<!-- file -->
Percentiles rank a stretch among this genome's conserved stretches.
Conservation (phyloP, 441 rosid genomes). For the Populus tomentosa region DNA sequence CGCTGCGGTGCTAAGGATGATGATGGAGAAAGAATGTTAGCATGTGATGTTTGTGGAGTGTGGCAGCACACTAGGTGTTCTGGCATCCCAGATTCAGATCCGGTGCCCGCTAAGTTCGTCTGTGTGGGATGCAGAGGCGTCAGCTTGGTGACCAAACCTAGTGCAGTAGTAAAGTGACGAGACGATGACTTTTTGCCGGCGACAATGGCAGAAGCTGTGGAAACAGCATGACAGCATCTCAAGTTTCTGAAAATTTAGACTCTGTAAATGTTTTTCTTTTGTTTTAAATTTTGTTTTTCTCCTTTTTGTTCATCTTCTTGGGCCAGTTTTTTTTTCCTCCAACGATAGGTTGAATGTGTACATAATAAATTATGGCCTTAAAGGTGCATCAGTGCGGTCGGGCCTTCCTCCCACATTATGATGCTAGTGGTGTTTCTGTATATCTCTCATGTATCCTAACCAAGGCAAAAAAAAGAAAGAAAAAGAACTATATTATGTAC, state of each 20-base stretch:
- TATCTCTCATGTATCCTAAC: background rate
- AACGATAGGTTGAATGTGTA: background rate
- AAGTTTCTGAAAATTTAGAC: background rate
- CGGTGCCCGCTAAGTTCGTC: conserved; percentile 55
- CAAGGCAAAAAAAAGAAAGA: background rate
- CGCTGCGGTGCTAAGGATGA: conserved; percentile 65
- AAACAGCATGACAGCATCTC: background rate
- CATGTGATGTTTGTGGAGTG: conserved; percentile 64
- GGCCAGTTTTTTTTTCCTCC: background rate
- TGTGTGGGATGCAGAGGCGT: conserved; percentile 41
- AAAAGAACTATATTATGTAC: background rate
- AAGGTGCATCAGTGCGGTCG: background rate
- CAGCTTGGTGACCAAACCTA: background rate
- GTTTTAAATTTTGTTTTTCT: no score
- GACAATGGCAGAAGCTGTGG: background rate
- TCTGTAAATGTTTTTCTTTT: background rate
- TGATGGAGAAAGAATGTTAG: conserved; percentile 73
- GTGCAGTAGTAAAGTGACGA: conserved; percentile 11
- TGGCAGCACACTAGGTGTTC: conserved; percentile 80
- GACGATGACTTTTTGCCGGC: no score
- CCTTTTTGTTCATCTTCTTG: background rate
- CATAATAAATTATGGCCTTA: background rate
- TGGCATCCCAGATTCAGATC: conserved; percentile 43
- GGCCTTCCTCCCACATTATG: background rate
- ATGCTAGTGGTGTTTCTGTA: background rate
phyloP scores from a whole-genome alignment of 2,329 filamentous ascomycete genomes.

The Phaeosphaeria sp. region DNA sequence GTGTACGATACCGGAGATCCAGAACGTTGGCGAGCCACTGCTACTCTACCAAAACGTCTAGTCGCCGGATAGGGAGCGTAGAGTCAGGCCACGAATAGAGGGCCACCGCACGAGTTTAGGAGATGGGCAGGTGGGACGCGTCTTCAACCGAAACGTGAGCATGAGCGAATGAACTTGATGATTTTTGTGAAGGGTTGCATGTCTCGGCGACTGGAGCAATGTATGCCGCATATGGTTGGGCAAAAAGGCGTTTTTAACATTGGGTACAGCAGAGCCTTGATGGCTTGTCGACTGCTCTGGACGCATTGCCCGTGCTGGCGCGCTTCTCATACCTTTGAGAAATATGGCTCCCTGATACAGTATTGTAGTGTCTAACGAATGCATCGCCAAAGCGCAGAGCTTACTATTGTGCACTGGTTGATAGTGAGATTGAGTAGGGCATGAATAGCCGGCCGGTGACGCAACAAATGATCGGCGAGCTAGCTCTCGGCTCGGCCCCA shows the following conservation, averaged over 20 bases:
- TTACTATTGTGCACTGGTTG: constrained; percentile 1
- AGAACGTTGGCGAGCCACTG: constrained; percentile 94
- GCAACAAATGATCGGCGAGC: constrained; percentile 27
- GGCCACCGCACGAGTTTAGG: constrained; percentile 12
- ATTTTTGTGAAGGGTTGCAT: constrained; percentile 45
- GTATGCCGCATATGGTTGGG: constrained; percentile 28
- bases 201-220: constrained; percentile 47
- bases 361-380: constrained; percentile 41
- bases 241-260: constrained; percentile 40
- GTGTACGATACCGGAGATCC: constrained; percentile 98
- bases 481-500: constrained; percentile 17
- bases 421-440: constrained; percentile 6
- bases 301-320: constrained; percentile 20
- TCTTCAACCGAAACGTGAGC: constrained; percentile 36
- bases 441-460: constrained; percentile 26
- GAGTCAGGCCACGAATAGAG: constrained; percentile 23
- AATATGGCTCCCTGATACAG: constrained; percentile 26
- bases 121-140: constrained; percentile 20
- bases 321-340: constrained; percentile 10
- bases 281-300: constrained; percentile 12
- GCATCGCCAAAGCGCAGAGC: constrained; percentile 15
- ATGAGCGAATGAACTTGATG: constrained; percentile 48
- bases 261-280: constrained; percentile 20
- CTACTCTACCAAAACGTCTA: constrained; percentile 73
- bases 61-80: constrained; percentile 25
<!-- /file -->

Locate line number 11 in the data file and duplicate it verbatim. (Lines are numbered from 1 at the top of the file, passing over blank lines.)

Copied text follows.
- GGCCAGTTTTTTTTTCCTCC: background rate